Marching alongside his men, the Secretary chased the Indians out of camp and along the Neches River. After advancing ten miles, he found Bowles’ warriors dug in along a hillside and immediately ordered an attack. The Texans surged forward as the Indians fired. Fighting raged for half an hour until darkness fell. Johnston intended to resume battle in the morning, but as the sun rose, he saw eighteen Indians were dead and the rest had taken flight. He pursued the enemy and caught up with them by noon. Once again, he launched an all-out attack, and charging ahead of the army, he slashed through the Indian ranks. Within moments, Chief Bowles was killed and the remaining natives were running for their lives. Johnston followed, killing those who resisted and burning their villages. Facing annihilation, the Cherokees retreated to Arkansas. Fearing a similar fate, those tribes allied with the Cherokee submitted to Secretary Johnston and President Lamar. Some agreed to life on a reservation while others sold their land and moved to the U.S.

Word of Johnston’s martial prowess garnered praise in both Texas and the United States, but the Secretary had little time to savor his triumph. Trouble on the western frontier soon claimed his attention. Marauding Comanches had been menacing settlers while he dealt with the Cherokee. He dispatched what soldiers he could to the garrisons at San Antonio and Gonzales and ordered expeditions against the hostile warriors. When the Cherokees were finally defeated, he moved the army to the frontier, forcing the Comanches to sue for peace. Tribal leaders agreed to give up all white captives and to accept limits on tribal land. As negotiations began in March 1840, Johnston sent three companies of infantrymen to San Antonio to protect the commissioners, but he also readied the army in case the Comanches proved duplicitous. His actions proved wise, for the Commanches only brought one white child with them and denied having more. According to Johnston’s orders, the infantry seized the chiefs as fighting erupted between the two sides. War raged throughout the summer and fall before Texas forces dealt the Comanches crippling blows in battles along the Colorado River. Though the victory belonged to him, Johnston was not on hand to see it — he resigned as Secretary of War in March, having grown tired of bureaucratic work.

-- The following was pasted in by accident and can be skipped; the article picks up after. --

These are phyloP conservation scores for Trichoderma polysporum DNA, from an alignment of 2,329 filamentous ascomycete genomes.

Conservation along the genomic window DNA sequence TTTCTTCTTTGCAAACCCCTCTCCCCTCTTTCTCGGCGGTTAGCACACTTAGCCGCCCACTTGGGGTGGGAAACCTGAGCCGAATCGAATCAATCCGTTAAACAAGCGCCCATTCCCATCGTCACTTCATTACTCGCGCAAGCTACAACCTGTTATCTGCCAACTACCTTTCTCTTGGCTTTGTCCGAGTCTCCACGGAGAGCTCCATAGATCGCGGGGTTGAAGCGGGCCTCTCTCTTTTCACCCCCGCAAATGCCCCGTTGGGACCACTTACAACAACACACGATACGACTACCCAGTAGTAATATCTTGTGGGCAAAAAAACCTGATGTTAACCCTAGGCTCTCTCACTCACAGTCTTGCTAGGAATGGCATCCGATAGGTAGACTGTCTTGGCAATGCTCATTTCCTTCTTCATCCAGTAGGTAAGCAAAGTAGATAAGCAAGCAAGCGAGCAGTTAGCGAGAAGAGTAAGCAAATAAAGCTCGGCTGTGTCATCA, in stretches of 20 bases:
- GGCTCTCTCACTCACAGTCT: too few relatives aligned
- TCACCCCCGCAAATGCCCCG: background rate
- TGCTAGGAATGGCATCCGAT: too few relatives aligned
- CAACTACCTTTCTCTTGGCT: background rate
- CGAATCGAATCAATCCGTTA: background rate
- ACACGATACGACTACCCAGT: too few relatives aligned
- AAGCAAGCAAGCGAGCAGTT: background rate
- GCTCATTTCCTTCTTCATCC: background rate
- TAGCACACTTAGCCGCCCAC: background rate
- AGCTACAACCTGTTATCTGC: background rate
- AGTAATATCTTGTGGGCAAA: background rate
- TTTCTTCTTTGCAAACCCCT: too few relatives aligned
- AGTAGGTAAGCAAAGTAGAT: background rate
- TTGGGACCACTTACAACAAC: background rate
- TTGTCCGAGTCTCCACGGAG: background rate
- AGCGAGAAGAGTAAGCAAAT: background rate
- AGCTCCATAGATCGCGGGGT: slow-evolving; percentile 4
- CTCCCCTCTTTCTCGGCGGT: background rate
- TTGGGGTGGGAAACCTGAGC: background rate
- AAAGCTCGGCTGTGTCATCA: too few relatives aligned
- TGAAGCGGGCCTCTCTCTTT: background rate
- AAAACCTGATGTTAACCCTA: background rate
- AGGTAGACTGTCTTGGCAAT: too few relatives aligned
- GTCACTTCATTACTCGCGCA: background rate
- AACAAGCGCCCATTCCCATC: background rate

Despite leaving public office, Albert Sidney Johnston considered Texas his home and his future tied to it. In January 1843 he bought China Grove Plantation, forty miles from Galveston. While anticipating life as a planter, Johnston still yearned to lead men against Mexico and permanently secure Texas’ independence — ending the threat of invasion once and for all. His chance came in 1846 in the wake of Texas’ annexation to the Union. Joining U.S. General Zachary Taylor on the Rio Grande, Johnston became colonel of the First Texas Infantry and joined the march on Monterrey in northern Mexico. During the September 21st battle, he withstood a charge by Mexican lancers and directed a withering fire that emptied saddles and sent the survivors fleeing. With the city’s fall, and his enlistment’s end, he returned home, but rejoined the Army in 1850 as paymaster for the frontier garrisons stretching from Austin to Fort Worth. After five years spent crossing vast prairies to visit each fort, U.S. Secretary of War Jefferson Davis appointed Johnston colonel of the 2nd U.S. Cavalry. At the end of March 1856, he also received command of the Department of Texas. In that capacity, Johnston waged offensive operations against the Comanches and other renegade tribes.